Warning: if you haven’t watched Marvel’s “The Defenders” on Netflix and don’t want anything spoiled, don’t read this post. If you love Luke Cage as much as we do and couldn’t wait to see him again when “The Defenders” premiered last Friday (April 18), then continue.
“The Defenders” co-creator and showrunner Marco Ramirez understood that bringing Mike Colter back as Luke Cage for his new Netflix superhero series meant bringing one of Cage’s defining traits—his love for Black and Brown New Yorkers who yearn for superhero allies in their struggles against corrupt leaders—to the characters’ conflicts. Ramirez and Colter both address how the third episode of “The Defenders” tackled this theme in a recent Vulture interview.
Vulture describes a scene in that episode where Cage confronts Danny “Iron Fist” Rand, a young White billionaire-turned-superhuman-martial-artist portrayed by British actor Finn Jones, on his brutal treatment of a Black boy:
During their first meeting, Danny fought a Black kid who was indirectly working for the sinister global syndicate known as The Hand. As The Hand’s sworn enemy, Danny attacked him viciously—something Luke has a big problem with. “You were gonna beat that kid within an inch of his life,” Luke says.
Danny scoffs lightly and replies, “Come on, I wasn’t gonna kill him.” Luke says it sure looked like he was, and that the kid had no idea who he was really working for and had only taken The Hand gig because he was desperate for work.
Danny accuses Luke of hypocrisy, saying Luke has probably fought people to save others, and rhetorically asks what the difference is between that and what Danny did. “The difference is, I live on their block!” Luke replies. “The difference is I’m not some billionaire White boy who takes justice into his own hands and slams a Black kid against the wall because of his personal vendetta.”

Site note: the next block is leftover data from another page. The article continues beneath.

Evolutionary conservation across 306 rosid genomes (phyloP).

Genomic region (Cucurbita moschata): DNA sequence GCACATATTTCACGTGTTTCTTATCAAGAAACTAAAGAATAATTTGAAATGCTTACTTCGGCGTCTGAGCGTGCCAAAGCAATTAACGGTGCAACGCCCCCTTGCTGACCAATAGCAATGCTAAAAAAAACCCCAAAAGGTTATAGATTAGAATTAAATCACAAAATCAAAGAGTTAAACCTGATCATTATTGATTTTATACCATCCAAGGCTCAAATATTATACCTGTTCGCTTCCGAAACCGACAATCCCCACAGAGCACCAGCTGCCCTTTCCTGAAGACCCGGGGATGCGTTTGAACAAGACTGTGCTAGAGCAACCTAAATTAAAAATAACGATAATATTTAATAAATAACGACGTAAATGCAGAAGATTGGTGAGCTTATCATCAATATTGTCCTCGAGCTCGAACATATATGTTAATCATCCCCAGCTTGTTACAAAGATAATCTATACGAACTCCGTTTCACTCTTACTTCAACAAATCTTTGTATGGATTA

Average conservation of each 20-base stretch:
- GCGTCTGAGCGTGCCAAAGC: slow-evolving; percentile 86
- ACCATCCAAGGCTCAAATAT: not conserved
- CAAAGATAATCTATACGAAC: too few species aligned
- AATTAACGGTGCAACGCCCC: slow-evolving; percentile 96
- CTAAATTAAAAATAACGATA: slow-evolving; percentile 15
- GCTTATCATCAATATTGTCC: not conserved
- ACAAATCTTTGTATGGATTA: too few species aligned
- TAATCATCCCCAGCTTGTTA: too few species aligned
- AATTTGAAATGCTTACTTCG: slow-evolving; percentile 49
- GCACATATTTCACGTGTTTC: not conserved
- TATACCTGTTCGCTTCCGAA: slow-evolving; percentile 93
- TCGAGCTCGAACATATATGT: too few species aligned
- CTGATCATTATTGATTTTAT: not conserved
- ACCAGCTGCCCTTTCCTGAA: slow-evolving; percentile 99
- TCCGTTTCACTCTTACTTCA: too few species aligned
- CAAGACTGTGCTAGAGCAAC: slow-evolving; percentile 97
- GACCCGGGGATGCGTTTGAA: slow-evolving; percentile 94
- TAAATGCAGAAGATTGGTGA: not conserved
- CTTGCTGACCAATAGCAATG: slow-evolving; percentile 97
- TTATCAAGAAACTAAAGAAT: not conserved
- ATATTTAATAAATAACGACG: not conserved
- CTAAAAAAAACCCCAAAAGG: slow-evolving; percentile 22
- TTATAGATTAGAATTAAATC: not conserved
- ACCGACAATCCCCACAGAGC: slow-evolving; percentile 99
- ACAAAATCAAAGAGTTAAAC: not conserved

Danny gets defensive and says the money doesn’t define him; Luke says it doesn’t matter, because the boy is in a jail cell and Danny isn’t. Danny says Luke doesn’t know anything about him. “I know enough,” Luke responds. “And I know privilege when I see it. You may think you earned your strength, but you had power before the day you were born.”
“I think with any one of these characters it’s really easy to just think about their superpowers first, and when they meet, what does it mean when their superpowers clash,” Ramirez explains. “Anybody can watch and make action figures just mash up against each other and have a good fight, but actually having a good, emotionally satisfying fight was even more important.”
“People have a lot of influence and money and they are just out of touch,” adds Colter. “This is the problem with society—people get money and they feel that way. And what happens is they forget what it’s like to live the real life, you know?”
“The Defenders” unites Marvel’s Netflix series’ four namesake protagonists—Cage, Iron Fist, Jessica Jones and Daredevil—against a common foe trying to take over and destroy their beloved New York. Vulture notes that the Marvel comic “Power Man and Iron Fist” pairs Cage with Rand while interrogating race and class dynamics.
Vulture also highlights that “Iron Fist” was accused of cultural appropriation, with critics saying it relys on a White savior dynamic while ”[portraying] a rich White lead who travels to Asia and becomes a chosen-one master of martial arts.”
Ramirez clarifies that this backlash did not influence the scene. “It wasn’t like we were purposely trying to write a scene about race, or anything like that,” he says. “We just thought, ‘Oh, these two are not going to get along with this thing.’ We were going to give them scenes where they go up against each other, and the best way to do that is to make them have actual ideological arguments.”
Read the full story at Vulture.com.